clock menu more-arrow no yes

Filed under:

Second City Hockey’s 2019-20 season preview: Atlantic Division

The Bruins, Lightning and Maple Leafs remain the power teams in this division.

2019 Bridgestone NHL Winter Classic - Boston Bruins v Chicago Blackhawks Photo by Mark Blinch/NHLI via Getty Images

With the daily countdown to the start of the NHL’s 2019-20 regular season now in single digits, it’s time to take a glance around the rest of the league. We drop the puck on this season’s league-wide preview with a look at the Atlantic Division. Daily glances at the Metropolitan and Pacific Divisions will follow, ending with a one-team-per-day breakdown of the Central Division foes. To the east we go!

Atlantic Division

Boston Bruins

Last season: 49-24-9, 107 points, 2nd place, lost in Stanley Cup Final
Key losses: C Noel Acciari, F Marcus Johansson
Key additions: C Par Lindholm, F Brett Ritchie

Much of the Bruins original core remains intact, with Patrice Bergeron, Brad Marchand, Zdeno Chara, Tuukka Rask and David Krejci all still here. The next wave of talented Boston players is also still around, including David Pastrnak, Jake DeBrusk, Torey Krug, Charlie McAvoy and Brandon Carlo. But that initial group is all on the wrong side of 30 now, meaning the clock is ticking if they want to squeeze another Cup run out of this group. If the veterans can recover despite a short offseason, the youngsters can continue improving and some prospects seize NHL roles, the Bruins should be in contention once again.

Buffalo Sabres

Last season: 33-39-10, 76 points, 6th place
Key losses: F Alex Nylander, F Jason Pominville
Key additions: Coach Ralph Krueger, F Dylan Cozens, F Jimmy Vesey, F Marcus Johansson, D Henri Jokiharju, D Colin Miller

A red-hot month of November pushed Buffalo into playoff contention last season, but a dreadful finish during the final five months had the Sabres on the outside of the playoff picture yet again. In the offseason, though, Buffalo added a slew of players, including trades to add Miller and Jokiharju in hopes of bolstering the blue line. With a new coach and a bunch of new players, there’s reason to believe Buffalo can make its first playoff appearance since 2011. But question marks will remain until they prove it on the ice.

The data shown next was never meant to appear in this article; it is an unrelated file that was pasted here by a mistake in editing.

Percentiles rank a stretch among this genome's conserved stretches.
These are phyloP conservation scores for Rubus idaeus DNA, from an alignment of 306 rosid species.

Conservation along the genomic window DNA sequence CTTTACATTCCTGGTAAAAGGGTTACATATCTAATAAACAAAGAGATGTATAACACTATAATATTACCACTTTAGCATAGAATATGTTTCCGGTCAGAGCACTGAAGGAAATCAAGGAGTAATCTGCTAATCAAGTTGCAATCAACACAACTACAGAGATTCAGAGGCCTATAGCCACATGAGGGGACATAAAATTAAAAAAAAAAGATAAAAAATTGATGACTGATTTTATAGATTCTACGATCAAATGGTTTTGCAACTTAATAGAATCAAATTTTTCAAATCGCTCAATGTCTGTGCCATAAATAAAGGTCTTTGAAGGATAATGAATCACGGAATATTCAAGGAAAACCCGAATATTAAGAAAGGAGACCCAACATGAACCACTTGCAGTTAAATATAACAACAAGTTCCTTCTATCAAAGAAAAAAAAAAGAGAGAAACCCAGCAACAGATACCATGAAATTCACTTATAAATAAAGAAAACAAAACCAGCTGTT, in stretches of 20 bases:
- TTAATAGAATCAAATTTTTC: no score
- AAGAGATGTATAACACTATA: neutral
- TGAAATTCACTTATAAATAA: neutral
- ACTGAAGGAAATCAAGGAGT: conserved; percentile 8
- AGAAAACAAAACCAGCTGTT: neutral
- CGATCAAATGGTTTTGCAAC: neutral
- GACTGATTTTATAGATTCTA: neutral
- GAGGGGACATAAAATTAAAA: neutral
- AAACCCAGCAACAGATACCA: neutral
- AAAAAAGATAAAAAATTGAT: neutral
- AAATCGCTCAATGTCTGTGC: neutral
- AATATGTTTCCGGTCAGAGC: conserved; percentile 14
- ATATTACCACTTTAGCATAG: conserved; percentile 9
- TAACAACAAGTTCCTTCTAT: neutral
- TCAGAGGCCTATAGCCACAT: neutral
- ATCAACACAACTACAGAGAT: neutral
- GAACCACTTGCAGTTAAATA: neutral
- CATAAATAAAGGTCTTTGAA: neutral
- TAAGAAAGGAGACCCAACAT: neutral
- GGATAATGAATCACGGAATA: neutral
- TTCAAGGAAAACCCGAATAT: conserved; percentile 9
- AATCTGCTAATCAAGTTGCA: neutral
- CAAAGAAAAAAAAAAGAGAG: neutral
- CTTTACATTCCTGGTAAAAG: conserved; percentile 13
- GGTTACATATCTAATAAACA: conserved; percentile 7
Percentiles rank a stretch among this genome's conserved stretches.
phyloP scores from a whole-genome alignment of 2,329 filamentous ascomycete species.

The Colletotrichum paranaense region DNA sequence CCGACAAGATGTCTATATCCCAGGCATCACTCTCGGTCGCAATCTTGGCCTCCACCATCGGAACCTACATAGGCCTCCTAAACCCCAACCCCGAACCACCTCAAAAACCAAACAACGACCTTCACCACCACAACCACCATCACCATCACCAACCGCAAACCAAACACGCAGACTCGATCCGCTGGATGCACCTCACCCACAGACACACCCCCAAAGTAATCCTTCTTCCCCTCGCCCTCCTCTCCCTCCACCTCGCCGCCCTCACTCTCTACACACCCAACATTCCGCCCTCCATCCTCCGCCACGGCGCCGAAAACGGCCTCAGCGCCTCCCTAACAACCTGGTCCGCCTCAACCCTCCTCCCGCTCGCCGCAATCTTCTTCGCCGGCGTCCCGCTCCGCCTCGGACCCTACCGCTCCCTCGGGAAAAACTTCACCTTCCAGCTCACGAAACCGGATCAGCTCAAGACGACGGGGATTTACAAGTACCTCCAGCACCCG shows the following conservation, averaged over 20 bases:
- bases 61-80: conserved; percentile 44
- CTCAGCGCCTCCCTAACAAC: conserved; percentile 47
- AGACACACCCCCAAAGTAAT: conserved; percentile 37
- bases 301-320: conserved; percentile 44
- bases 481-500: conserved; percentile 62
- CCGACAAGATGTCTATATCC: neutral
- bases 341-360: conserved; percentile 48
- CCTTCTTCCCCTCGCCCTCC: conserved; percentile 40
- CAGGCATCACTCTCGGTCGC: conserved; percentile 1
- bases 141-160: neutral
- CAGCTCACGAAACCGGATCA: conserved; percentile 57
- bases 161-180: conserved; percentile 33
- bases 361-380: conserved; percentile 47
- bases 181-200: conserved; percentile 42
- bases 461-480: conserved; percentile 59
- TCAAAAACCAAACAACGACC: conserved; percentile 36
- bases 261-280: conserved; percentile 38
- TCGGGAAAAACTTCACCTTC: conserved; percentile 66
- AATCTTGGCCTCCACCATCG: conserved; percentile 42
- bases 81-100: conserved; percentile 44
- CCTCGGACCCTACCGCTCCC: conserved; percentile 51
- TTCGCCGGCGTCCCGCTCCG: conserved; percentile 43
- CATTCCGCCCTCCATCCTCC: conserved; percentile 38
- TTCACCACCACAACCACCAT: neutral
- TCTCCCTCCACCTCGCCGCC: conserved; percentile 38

Detroit Red Wings

Last season: 32-40-10, 74 points, 7th place
Key losses: D Niklas Kronwall, F Martin Frk, F Thomas Vanek
Key additions: GM Steve Yzerman, F Valtteri Filppula, F Adam Erne, D Patrik Nemeth

The rebuild continues in the Motor City, with team legend Yzerman returning to take the reins in the front office. The Red Wings were hampered by injuries to their veterans last season, but if the franchise is going to turn things around, that burden falls on the young prospects Detroit has assembled during the last 3-4 seasons. Players who need to start looking like NHL-caliber talent include center Michael Rasmussen, forwards Taro Hirose and Filip Zadina and defensemen Dennis Cholowski, Filip Hronek and Oliwer Kaski.

Florida Panthers

Last season: 36-32-14, 86 points, 5th place
Key losses: G James Reimer, G Roberto Luongo
Key additions: Coach Joel Quenneville, G Sergei Bobrovsky, F Brett Connolly, F Noel Acciari, D Anton Stralman